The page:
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Lions Roar : May 2014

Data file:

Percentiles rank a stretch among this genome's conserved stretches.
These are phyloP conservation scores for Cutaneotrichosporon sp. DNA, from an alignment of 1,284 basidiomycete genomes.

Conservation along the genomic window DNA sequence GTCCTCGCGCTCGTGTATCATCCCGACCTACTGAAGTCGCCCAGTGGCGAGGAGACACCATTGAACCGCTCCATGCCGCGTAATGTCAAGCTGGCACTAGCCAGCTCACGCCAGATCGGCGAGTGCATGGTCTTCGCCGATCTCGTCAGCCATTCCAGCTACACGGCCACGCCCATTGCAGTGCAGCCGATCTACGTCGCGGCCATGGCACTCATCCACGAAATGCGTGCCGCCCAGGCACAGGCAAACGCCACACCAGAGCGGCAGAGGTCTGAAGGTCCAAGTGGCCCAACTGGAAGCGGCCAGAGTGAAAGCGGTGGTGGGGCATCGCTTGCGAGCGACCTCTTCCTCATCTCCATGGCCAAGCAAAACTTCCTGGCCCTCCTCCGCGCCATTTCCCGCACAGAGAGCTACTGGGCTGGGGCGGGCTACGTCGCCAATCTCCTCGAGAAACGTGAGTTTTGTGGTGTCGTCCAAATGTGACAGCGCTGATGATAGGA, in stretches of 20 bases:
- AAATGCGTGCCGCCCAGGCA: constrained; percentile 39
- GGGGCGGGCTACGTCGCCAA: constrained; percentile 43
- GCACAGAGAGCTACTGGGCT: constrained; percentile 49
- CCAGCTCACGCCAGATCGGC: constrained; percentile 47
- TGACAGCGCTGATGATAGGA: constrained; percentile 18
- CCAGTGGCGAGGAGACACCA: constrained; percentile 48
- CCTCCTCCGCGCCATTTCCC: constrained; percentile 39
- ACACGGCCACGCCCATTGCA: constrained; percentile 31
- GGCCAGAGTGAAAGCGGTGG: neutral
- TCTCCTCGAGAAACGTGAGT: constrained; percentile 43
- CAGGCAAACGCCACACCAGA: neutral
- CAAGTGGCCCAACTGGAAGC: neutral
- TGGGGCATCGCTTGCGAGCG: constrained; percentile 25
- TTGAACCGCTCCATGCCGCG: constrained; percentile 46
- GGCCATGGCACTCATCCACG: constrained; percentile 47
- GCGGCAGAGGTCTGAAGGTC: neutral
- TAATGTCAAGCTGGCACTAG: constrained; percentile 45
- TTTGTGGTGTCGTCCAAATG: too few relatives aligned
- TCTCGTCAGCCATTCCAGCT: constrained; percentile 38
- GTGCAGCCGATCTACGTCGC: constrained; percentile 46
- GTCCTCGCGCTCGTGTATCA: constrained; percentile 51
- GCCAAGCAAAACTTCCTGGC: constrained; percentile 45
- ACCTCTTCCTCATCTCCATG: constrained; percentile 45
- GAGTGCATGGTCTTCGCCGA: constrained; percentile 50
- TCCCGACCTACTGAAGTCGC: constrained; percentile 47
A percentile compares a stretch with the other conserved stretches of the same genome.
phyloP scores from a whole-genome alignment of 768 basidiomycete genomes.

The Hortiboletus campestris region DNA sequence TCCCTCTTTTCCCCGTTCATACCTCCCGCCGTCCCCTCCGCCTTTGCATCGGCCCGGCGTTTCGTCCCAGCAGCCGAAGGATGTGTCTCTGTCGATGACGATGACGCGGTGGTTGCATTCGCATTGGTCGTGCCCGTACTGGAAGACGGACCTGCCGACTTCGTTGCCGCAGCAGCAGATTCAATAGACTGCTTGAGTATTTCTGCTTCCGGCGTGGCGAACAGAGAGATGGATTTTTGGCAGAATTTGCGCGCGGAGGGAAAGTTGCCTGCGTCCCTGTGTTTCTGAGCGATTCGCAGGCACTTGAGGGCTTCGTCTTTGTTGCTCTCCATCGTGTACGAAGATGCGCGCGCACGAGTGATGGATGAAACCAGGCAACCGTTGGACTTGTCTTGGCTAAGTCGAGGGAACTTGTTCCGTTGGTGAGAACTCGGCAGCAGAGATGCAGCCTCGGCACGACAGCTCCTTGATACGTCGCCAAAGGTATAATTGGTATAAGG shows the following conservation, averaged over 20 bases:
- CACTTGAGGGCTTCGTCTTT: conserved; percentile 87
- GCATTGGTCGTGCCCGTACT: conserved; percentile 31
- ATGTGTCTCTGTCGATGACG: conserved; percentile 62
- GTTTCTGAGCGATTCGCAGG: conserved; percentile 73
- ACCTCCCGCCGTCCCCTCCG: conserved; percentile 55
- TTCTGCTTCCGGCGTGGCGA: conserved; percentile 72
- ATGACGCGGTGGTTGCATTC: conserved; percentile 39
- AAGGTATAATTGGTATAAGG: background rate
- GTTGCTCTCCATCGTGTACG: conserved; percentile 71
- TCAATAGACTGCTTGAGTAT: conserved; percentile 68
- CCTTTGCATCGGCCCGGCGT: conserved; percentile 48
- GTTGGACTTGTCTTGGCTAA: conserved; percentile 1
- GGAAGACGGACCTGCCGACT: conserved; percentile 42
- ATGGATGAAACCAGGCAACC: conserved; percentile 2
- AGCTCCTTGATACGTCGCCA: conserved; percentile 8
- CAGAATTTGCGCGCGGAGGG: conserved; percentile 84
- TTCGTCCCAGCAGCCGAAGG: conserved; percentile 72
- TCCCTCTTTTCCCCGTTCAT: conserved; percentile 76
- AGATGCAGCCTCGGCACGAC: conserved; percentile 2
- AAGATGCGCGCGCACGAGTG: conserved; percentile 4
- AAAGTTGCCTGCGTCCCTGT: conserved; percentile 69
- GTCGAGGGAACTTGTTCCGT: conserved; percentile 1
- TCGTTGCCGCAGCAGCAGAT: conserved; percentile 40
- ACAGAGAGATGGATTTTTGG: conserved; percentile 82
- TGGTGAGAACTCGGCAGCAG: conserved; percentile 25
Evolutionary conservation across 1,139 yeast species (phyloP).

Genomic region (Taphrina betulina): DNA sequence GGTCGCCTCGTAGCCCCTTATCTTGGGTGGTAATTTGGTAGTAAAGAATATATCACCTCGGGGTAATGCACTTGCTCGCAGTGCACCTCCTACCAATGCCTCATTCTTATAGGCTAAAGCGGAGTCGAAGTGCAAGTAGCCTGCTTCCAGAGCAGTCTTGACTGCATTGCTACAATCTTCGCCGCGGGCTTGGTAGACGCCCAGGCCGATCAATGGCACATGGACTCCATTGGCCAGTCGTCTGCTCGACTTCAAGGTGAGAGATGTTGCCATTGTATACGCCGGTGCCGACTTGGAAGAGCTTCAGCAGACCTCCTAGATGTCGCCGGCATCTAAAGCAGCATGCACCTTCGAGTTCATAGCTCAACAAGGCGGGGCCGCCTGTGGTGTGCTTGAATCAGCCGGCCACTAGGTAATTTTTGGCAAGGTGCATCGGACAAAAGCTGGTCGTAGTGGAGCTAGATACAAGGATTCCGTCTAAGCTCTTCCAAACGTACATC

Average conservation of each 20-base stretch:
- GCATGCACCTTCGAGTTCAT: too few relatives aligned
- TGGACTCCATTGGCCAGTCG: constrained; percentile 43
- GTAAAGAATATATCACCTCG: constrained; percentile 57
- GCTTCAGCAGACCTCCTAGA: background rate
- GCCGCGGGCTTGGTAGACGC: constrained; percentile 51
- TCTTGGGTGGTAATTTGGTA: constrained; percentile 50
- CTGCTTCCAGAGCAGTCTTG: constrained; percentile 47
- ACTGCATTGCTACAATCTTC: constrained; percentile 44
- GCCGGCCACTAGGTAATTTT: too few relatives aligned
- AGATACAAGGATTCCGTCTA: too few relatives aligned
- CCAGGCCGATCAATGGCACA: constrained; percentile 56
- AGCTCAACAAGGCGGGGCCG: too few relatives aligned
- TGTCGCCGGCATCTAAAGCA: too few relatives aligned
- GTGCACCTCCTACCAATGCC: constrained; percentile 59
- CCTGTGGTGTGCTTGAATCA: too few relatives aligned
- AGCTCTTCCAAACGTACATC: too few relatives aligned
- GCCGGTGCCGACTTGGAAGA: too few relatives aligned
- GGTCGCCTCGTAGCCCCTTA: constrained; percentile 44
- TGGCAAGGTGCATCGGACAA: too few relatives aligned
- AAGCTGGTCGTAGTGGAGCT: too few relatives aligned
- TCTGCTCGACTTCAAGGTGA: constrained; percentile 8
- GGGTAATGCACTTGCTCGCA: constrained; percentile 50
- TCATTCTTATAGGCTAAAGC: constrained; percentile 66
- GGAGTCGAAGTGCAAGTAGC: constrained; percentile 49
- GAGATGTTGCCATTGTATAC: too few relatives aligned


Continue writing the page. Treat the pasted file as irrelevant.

“cliffhanger” retreat cabin, Gampo Abbey, Nova Scotia PHOTOByAARONkLOkEID Distraction: A Contemplation in Four Parts I n this conteMplative exercise, you are invited to embark on an imaginary retreat. In this retreat, you have the chance to look more deeply into the whole distraction project, and get a glimpse of the power of simplicity and aloneness. It is a reminder that we can view every meditation session as a mini-retreat, no matter where we are. Part 1: External Distractions Imagine going to a small cabin in the woods, where you plan to spend some time alone. The cabin is simple, with a bed, a chair, and a small kitchen area. you bring some clothes, your bedding, food, and water. But there is a lot that you do not bring. you bring no clock or watch. you leave at home any books or reading material. you bring no paper or journal or anything to write with, no musical instruments. Staying at home are your laptop, desktop, home phone, cell phone, iPod, iPad, camera, recorder, radio, television, newspapers, magazines, appointment book, calendar—every bit of electronica. As you unpack and settle in, you are aware of all that you left behind. This may feel refreshing, or it may make you feel slightly uneasy. Part 2: Internal Distractions Here you are in your cabin, but now what? you wonder, shouldn’t I be doing something? Maybe I should do some meditation or contemplate something. Maybe I should go on a walk. The cabin could use a little cleaning and straightening, maybe I should clean it up. Might want to do some yoga. As you are figuring out what you want to do, you begin to notice not only what you left behind, but how much you have brought along with you. you realize how hard it is simply to just be, without a plan or agenda. Part 3: Fear of Stopping In your little cabin, not much is happening. you try to cook up something, but you don’t have a lot of material to work with. Streams of thoughts, fantasies, and daydreams help. Floods of memories provoke moods and emotions and trigger further streams of thoughts and reactions. you laugh, you cry. you begin to wonder what will happen if you can’t keep up this constant stream of thoughts and feelings. It is like a horror movie: you wonder, “What lies beneath?” you feel a bit of desperation in your attempts to prop up this pattern. Part 4: Cutting Through to Simplicity Over time it becomes obvious that the fewer external distractions you have, the more internal distractions you cook up to replace them. The effort to keep this distraction- thing going wears you down. It is tiresome, but it is clear that you are doing this for a reason. you are using these distractions to avoid facing something scary but essential. you realize that this gigantic, self-created cover-up has kept you from facing what is most heartfelt, raw, and true about yourself. you see that when you’re less afraid, you disempower this pattern of continual distractedness. And you find that when you do so, you are capable of going about your life with greater ease and simplicity. ♦ — Judy lief SHAMBHALA SUN MAy 2014 49